India In Australia - Performance Review
Tapabrata Banerjee runs the rule over India's performance in the 2-0 Test series defeat to Australia, assessing that while some questions have been answered, others remain up for discussion.
As soon as India’s 15-man squad for the upcoming Cricket World Cup was announced the focus pretty much shifted to the World Cup and on India’s team selection even though the Indian team was still playing a Test series against Australia.
The final Test match ended on Saturday with India fighting it out for a tough draw. The series ended with a 2-0 loss for India. In hindsight and for many cricket observers this was a better than expected result compared to the previous tour which they lost 4-0.
But it could have been very different had some of the Indian players held their nerve in the post-tea session during the first Test in Adelaide. Chasing 364 runs for an unlikely win on the fifth day India went to tea on 205 losing only two wickets.
But half an hour into the third session Murali Vijay was dismissed for 99 following which India lost seven more wickets in that session thanks to some good bowling from Nathan Lyon and lost the match by 48 runs with only 17 balls remaining.
It was a memorable series from various points of view. It started with the distressing backdrop of Phillip Hughes’ death. The first Test was delayed which allowed Australian captain Michael Clarke to get fit and play.
But MS Dhoni was still unfit and hence India had a new stop gap captain in Virat Kohli who played superbly and became only the second player in the history of Test cricket to score centuries in his first two innings as Test captain.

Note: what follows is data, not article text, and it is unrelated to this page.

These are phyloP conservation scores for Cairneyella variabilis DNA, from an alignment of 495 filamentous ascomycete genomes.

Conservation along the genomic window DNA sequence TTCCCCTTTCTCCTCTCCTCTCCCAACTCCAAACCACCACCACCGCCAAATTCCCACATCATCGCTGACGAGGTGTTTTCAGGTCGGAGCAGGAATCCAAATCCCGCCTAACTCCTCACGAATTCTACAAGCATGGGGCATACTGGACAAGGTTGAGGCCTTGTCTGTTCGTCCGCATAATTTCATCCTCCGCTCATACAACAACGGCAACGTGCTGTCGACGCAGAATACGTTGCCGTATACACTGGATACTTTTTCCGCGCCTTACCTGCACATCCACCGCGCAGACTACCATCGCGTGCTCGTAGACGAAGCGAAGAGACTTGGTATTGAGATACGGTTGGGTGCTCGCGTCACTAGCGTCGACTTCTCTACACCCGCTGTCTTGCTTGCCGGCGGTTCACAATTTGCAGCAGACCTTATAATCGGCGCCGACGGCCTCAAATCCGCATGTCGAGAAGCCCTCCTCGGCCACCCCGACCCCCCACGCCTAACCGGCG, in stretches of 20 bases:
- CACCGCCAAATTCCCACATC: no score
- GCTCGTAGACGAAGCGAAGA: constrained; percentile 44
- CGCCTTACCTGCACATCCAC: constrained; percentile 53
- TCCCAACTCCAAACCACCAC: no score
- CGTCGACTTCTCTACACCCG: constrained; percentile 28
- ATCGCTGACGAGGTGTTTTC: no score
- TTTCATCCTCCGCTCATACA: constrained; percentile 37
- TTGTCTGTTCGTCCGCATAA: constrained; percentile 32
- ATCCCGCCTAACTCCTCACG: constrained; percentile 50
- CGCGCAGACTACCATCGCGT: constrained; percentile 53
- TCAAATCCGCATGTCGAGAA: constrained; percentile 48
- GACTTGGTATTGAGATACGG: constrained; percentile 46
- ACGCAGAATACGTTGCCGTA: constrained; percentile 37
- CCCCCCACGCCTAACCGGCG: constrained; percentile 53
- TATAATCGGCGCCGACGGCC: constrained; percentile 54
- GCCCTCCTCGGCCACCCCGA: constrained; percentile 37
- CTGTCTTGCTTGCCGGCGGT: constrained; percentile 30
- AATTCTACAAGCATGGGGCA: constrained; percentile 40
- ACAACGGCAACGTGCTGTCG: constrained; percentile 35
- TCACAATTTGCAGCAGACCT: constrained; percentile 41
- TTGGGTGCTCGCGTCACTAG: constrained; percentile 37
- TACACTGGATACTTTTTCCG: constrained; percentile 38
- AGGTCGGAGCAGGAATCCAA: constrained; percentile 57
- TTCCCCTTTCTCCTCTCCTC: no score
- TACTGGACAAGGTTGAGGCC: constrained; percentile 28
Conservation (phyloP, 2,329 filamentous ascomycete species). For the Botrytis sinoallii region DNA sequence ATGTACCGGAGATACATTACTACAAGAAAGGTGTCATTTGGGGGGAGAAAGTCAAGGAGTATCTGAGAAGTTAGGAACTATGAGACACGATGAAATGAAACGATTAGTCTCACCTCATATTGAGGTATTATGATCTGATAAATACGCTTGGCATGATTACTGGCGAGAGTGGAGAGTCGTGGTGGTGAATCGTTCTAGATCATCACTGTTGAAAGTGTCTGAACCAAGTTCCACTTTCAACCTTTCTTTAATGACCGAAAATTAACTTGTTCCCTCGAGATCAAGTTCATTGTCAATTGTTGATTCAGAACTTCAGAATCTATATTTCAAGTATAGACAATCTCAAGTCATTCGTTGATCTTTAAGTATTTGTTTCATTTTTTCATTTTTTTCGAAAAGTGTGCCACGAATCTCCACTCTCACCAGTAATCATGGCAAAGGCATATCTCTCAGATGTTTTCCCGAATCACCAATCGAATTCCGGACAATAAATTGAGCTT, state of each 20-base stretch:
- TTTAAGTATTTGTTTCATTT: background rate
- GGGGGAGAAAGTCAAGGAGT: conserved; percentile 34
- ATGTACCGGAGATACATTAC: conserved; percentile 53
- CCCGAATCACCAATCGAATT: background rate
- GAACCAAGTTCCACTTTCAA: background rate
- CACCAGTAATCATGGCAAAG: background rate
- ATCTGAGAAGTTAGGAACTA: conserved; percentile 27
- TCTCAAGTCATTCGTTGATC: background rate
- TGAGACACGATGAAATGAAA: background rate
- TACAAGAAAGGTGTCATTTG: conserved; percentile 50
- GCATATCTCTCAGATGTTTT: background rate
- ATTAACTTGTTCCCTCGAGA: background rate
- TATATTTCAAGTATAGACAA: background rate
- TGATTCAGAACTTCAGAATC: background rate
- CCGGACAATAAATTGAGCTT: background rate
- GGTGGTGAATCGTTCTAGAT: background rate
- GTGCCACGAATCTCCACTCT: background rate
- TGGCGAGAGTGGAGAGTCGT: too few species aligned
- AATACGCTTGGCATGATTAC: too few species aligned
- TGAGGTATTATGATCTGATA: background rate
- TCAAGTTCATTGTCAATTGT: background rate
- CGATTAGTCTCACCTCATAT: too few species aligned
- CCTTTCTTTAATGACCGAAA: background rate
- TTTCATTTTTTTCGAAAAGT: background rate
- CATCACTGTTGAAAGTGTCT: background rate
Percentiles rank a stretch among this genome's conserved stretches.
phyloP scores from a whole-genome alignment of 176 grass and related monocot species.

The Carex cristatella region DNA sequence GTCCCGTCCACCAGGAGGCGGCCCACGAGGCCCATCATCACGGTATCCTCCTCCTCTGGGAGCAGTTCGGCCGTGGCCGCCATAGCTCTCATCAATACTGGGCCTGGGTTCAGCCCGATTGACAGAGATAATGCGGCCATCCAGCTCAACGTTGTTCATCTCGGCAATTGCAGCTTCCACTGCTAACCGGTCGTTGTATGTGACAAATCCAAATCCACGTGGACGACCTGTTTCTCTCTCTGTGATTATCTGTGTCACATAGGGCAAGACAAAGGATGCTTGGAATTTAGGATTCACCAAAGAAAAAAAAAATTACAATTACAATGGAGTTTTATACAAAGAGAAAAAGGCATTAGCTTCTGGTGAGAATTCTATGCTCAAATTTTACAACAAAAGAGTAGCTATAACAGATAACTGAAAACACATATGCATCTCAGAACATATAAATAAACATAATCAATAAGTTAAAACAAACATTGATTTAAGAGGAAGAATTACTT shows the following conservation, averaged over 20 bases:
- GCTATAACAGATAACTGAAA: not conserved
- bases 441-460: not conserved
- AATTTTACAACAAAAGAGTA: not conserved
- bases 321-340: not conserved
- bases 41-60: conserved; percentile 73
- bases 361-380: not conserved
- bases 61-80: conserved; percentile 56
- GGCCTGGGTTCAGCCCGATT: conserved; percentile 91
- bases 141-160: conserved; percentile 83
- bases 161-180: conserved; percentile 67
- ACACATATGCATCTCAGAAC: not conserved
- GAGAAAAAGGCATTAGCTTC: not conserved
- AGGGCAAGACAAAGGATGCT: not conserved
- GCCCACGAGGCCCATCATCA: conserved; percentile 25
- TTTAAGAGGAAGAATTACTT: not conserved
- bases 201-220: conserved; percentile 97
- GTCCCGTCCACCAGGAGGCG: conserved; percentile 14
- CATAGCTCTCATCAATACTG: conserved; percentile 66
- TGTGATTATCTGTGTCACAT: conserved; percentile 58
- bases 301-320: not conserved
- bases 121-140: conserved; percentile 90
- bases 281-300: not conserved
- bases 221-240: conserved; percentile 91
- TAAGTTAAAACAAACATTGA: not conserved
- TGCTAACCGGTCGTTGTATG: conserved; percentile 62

Dhoni was back in for the second Test but Clarke was out of the series due to his back problem and Steven Smith was made captain of Australia. By the fourth Test Dhoni was also gone, this time permanently as he retired from Test match cricket to focus on the other formats of the game.
Kohli became India’s permanent Test captain and celebrated that by scoring another Test century in Sydney. It was his 10th ton in his 33rd Test and he finished the Test series with 692 runs and four tons, highest series aggregate for any Indian during India-Australia Tests ever.
So while Kohli had one of best series for Indian players on foreign soil how did his team mates perform?
One part of the opening spot looks solid thanks to Vijay who again had a hard working and rewarding series after the England tour. He was third in the total runs tally after Smith and Kohli who were in a completely different zone compared to the others.
Vijay’s total of 482 is respectable and he provided starts in six of his eight innings and scored five fifty-plus scores in the series with a highest of 144. India will surely hope that Vijay’s touch will remain as it is when South Africans will visit India in the second half of 2015.
The other opener’s spot is still up for grabs. Shikhar Dhawan played the first three Tests and mostly looked unsure about where his off stump is and finally lost his spot to KL Rahul in Sydney. Rahul had a terrible debut in the Boxing Day Test match batting in the middle order but showed his potential with a composed century in the first innings of the Sydney Test, playing as an opener. Still he is too new to make any judgment and deserves more chances at the top of the order.
In the middle order Ajinkya Rahane is making big strides towards becoming one of the most dependable players in the team. He is not as extravagant as Kohli but he displayed his calmness and still with his two memorable match-saving innings during the third and fourth Test.